Now you’re ready to configure the facets for product attributes. Again, click the Add New button and this time for the Data Source you’ll need to find the specific attribute you want to use. Also remember to set the count and soft limit fields to be at least as big as the number of attribute values you have configured in WooCommerce. For example, if the attribute is size and you offer 8 sizes, make sure these fields are both at least 8. In fact I like to set to a little bit higher to allow room for future values. Also remember to give them meaningful names so it’s easy to create the filter widgets later.
Here is an example of creating a WooCommerce FacetWP filter for an attribute:
Finish creating all the facets you need for your shop. When you’re done saving all of them, you’ll need to click the Settings button on the FacetWP screen, and then WooCommerce. On this screen, make sure you set the Support product variations dropdown to Yes. This is the key setting that allows FacetWP to filter your variable products, and not just display products that have an attribute. On this screen you can also decided if you want FacetWP to display out of stock products in filter results.
When all of your facets have been created and settings have been updated, you’ll want to click the Re-index button on the main FacetWP screen. This will force FacetWP to rebuild its internal data structures it uses for filtering.
That’s it for FacetWP setup, and now you can move on to WooCommerce. The only setting you have to care about is making sure your shop page is configured, which it likely already is. FacetWP does not work with WooCommerce short codes, so you must have a main shop page set. Other than that, there’s nothing to really tweak for WooCommerce to make it work with FacetWP.
4. Configure FacetWP Widgets and MoJo Slide Panel
The MoJo Slide Panel plugin is optional. I chose to use it so that the filter controls can be hidden by users that don’t want it, but you can certainly use normal sidebar widget areas if you like. Defining the facet widgets is the same regardless, the only thing that’s different is the bit about MoJo settings. If you don’t intend to use the MoJo plugin, just create the widgets and skip over the part.
First we’ll create the FacetWP widgets. If you’re planning to use the MoJo plugin, create them in the flyout panel of your choice (left or tight). Otherwise, just create them in whichever widget area you want. Either way you’ll want to create a text widget for each facet you created in the previous step, and each text widget will have a single short code in it:
Notice the facet value is set to the name of the facet we want to display there. When you’re all done your widget area will look something like this:
For those of you using the MoJo widget area, proceed to the plugin settings by going to Settings > MoJo Slide Panel. The screen shot below shows the settings I used, but in general here is what I recommend:
- Show Panel By Default: Uncheck, otherwise when the page loads the panel will be displayed which may catch some visitors off guard and cover some of your products.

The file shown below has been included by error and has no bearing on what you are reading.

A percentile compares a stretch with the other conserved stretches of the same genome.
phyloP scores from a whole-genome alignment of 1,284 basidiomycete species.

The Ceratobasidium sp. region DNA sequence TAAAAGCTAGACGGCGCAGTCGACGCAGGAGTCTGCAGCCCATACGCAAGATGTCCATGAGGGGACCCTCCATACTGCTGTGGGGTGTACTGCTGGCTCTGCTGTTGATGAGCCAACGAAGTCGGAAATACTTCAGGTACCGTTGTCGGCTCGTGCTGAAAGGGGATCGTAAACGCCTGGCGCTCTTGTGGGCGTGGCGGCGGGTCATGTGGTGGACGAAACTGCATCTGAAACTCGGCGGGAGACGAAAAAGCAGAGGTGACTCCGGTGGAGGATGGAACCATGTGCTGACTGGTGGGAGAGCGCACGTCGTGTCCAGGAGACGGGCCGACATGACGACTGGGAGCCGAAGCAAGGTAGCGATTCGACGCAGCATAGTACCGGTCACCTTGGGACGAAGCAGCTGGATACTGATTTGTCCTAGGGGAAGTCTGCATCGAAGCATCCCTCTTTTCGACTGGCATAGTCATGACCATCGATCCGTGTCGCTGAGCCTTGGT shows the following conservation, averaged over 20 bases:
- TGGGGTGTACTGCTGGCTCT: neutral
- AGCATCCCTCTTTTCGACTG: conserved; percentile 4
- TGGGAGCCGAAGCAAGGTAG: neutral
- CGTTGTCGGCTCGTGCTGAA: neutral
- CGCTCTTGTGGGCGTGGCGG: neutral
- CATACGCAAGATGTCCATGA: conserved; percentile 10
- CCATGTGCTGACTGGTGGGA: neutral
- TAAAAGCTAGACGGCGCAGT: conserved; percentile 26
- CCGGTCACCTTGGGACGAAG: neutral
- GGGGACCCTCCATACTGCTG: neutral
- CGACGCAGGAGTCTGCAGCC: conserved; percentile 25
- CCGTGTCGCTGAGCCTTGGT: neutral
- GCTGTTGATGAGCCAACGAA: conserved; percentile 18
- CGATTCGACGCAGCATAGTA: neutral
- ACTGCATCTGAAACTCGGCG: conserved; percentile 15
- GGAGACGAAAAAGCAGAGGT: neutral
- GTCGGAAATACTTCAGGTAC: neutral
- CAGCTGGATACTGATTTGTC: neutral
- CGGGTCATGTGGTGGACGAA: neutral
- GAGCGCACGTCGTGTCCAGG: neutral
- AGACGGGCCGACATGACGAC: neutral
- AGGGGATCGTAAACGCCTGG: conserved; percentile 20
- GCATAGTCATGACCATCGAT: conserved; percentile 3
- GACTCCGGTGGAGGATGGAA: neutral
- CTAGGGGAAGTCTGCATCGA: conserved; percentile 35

- Target element: This needs to match the name we used earlier when updating the product archive template, which means it should be “#mojo-slider”.
- Panel z-index: The flyout panel needs to appear in front of all other elements on the page or the user won’t be able to see it, so set this value to something very high. I used 99999, which should work for most sites.
Those are the settings I changed, but you can also change the background color, width, and icons used for the show and hide buttons. Putting it all together here is a screen shot showing what the options look like on my site:
Pulling It All Together
I wanted to show a preview of what all the hard work looks like. The video below shows the final WooCommerce shop page for the site I built this on, including the MoJo flyout panel. Notice the panel is activated with a discrete icon on the left side of the products. Once open, the user has 4 areas to filter: category, style, size, and color. The product list is dynamically updated each time a checkbox is selected, eliminating the products which no longer meet all filter selections. FacetWP also handles updating the filter text in the flyout panel to indicate the number of products that match each filter.
If you want to actually see it in action and play with it, the website is https://jackandnicole.com.
Alternative WooCommerce Filter Plugins
One of the great (and sometimes maddening) aspects of working with WordPress is that there are usually multiple ways of accomplishing the same thing. The solution I cam up with here is by no means the only way of doing filtering with WooCommerce, and I freely admit it may not even be the best. But it works well for my use case and was easy to setup. I thought it might be useful to point you to some additional plugins I tried to use, in case you find them more suitable for your project than I did.
WooCommerce Product Filter
Available on CodeCanyon.
This plugin was my next choice, as it supports a lot of different ways for filtering. One nice thing is that you can filter with WooCommerce short codes, so you don’t have to use the shop page for placing filters. It also supports AJAX filtering, is highly configurable, and even has metrics so you can see how your visitors are actually using the filter. The one thing I really like about this plugin is that it has a built-in collapsible filter panel, so no need to include an extra plugin to achieve that functionality.
Unfortunately it doesn’t support variable product filtering, so it didn’t quite my needs. The options panel is also a little overloaded with choices, so it was a little overwhelming at first to try and decipher what every option meant.
WOOF Product Filter
Available on CodeCanyon.
This is another paid plugin and has a lot of similar features to the other CodeCanyon plugin above. It supports AJAX filtering, filtering on non-shop pages, and also provides filter metrics. At the time I tried this plugin, only the free version was available to me and it didn’t support filtering outside the shop page. Otherwise it looks like a solid competitor to the other CodeCanyon plugin, at a similar price.